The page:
9 Leave No Trace
Outdoor Project was created with a community in mind, and one that we hope will become an integral part in collectively inspiring everyone to spend more time outdoors.
Winter in the backcountry is all about having fun while staying warm and dry. It also means experiencing the best of the outdoors in a different way, when established trails give way to snow-covered paths and campsites are rarely located on dry ground. Do you know the Leave No Trace principles for winter adventure?
How often do you wake up and think to yourself that it's a great day to do something stupid?
Theodore Roosevelt once said, “Of all the questions which can come before this nation, short of the actual preservation of its existence in a great war, there is none which compares in importance with the great central task of leaving this land even a better land for our descendants than it is for us.” While this statement makes a case for the urgency of being conservation minded and practici
As more and more people recreate outdoors each year, it becomes absolutely essential for us to practice Leave No Trace [1] individually - and in this day in age, we need Leave No Trace now more than ever! By making more responsible choices about what we do in the outdoors we make sure that the places we love stay beautiful, clean, and open. However, practicing Leave No Trace is not easy.
I teach at a high school on Hawai'i's Big Island, and every week we have an assembly in which students and teachers make announcements. As the leader of our school’s budding outdoor program, it isn't uncommon for me to get up and announce upcoming trips.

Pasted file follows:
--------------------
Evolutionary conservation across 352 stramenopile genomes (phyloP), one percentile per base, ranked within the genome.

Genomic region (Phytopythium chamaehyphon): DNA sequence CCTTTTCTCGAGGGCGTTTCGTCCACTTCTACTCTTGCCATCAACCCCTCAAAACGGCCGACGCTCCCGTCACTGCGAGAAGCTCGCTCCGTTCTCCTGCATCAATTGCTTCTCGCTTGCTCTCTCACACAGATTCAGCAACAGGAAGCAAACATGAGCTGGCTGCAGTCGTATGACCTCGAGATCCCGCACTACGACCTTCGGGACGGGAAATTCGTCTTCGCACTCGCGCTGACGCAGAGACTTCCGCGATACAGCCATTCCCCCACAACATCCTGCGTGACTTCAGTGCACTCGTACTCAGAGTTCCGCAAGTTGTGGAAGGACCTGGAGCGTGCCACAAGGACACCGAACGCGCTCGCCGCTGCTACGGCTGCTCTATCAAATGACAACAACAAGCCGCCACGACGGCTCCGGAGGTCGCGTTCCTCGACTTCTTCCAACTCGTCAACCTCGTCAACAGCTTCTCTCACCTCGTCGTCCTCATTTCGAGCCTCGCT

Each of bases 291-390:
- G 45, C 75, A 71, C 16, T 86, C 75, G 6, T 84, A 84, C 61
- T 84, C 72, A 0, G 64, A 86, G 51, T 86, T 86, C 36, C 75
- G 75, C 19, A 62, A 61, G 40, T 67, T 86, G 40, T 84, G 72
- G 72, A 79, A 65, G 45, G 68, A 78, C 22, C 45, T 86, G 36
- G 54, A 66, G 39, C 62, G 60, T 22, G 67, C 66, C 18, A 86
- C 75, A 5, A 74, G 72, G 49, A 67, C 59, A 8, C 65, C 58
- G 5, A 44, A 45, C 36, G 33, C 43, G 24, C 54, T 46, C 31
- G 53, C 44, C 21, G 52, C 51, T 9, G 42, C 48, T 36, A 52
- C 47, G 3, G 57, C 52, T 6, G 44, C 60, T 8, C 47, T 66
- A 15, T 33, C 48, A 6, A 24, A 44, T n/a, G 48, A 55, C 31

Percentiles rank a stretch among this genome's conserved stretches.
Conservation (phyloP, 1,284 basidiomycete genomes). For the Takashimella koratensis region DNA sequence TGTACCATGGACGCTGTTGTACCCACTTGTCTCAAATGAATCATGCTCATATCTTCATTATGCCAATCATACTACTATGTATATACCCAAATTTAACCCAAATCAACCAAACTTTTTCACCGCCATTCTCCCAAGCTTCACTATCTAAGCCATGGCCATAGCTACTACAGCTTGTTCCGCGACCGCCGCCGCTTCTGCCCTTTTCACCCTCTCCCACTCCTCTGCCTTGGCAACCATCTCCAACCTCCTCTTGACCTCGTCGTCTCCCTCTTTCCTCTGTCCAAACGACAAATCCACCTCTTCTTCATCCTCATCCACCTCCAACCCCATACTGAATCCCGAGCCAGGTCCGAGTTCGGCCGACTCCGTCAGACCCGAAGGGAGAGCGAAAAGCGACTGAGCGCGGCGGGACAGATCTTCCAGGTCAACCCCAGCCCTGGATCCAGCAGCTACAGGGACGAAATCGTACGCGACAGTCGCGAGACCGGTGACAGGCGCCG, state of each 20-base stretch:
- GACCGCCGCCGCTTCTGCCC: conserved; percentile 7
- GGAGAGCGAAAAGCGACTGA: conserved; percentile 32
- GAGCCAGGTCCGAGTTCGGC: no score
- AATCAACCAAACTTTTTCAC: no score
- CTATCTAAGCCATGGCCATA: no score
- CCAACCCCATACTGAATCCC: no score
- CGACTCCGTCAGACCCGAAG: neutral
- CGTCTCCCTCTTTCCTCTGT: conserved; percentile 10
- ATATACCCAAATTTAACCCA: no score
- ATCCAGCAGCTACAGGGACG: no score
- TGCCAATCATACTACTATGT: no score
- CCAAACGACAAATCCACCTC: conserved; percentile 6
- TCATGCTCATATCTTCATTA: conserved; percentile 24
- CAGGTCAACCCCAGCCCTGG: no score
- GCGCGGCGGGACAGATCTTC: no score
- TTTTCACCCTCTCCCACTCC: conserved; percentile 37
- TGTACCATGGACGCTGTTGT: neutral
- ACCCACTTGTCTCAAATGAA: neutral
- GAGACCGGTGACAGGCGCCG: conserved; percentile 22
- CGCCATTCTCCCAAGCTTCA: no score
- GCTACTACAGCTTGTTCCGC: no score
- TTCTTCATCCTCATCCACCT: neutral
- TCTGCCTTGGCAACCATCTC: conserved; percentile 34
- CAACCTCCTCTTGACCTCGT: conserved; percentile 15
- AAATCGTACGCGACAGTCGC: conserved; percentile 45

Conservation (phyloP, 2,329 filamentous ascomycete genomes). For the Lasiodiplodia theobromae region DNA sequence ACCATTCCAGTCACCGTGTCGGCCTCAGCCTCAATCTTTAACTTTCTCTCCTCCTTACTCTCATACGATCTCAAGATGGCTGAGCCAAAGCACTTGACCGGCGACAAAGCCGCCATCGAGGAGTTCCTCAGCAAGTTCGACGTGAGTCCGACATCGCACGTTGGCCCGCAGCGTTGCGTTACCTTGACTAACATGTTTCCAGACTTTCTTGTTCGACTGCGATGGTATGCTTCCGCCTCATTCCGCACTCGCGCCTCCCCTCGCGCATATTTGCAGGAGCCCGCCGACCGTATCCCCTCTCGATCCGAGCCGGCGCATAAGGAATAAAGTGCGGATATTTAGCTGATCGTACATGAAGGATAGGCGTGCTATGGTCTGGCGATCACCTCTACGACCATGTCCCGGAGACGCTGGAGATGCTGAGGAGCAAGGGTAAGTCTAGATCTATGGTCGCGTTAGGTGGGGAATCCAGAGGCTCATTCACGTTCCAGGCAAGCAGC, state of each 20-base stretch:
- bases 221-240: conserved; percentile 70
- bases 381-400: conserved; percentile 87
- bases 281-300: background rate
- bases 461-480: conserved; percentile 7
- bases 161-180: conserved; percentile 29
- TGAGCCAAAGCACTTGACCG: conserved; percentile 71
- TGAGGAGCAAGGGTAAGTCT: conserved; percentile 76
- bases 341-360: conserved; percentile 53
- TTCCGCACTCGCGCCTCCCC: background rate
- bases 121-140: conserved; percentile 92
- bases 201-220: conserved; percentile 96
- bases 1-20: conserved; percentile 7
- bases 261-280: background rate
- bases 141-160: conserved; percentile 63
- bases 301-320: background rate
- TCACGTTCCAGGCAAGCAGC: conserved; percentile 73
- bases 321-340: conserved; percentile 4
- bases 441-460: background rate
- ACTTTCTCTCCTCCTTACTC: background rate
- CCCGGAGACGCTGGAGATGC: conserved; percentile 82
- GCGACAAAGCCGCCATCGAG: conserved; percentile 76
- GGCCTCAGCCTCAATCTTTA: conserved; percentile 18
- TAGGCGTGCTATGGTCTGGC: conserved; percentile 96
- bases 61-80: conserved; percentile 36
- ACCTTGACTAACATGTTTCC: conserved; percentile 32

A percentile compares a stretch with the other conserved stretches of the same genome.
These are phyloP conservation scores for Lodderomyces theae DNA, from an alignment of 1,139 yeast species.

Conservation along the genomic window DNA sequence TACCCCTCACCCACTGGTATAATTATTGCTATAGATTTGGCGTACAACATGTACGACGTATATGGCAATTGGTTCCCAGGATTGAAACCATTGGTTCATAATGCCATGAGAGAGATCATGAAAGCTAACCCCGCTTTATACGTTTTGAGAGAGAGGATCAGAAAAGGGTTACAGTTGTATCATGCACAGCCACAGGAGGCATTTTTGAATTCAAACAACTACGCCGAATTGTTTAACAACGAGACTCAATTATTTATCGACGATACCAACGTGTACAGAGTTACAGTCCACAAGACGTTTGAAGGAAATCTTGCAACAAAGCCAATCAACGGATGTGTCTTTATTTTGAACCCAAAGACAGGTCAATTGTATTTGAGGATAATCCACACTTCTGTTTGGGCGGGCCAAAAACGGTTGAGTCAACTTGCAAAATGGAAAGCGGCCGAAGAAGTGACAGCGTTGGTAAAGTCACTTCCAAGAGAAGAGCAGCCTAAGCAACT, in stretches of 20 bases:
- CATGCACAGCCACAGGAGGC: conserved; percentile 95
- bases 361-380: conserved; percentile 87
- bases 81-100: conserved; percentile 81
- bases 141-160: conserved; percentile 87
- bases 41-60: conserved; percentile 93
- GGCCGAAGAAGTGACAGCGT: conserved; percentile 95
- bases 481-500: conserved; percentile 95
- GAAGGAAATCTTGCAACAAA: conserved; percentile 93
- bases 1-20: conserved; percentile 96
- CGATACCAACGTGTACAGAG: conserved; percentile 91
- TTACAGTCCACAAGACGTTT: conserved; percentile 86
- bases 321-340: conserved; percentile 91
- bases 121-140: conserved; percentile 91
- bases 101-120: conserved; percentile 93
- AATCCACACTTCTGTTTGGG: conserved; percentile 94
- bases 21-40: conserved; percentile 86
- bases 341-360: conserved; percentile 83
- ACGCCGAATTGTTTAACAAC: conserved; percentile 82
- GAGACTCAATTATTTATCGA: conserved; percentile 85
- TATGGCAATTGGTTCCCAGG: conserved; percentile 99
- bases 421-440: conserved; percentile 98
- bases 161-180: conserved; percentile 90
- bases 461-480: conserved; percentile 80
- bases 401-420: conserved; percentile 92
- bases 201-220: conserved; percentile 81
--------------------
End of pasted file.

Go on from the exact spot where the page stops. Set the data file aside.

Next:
Most outdoor enthusiasts would agree that outdoor adventures should always strive to have a limiting impact on a place. Practicing the Seven Principles of Leave No Trace [1] is an excellent start to minimizing our corporeal footprint left on a place. However, leaving your mark on a place doesn’t necessarily mean you’ve left a physical footprint, or one that is evident via our senses.
In the fall of 2005, I found myself in the backcountry wilderness of Chilean Patagonia, trudging across wetlands covered by foot-high moss like sponges to the touch, where we sometimes pitched a tent in standing water and the rain fell in unrelenting and steady monotony. Despite the seemingly indefatigable march of progress, there are still parts of this world that remain largely untrammeled
Practicing Leave No Trace [1] is a collective effort, meaning that its success or failure at minimizing impacts to nature depends on millions of individuals making responsible choices each time they recreate outdoors. Each of us is ultimately responsible for our own actions outdoors, and hopefully we will each take it upon ourselves to become properly educated in Leave No Trace.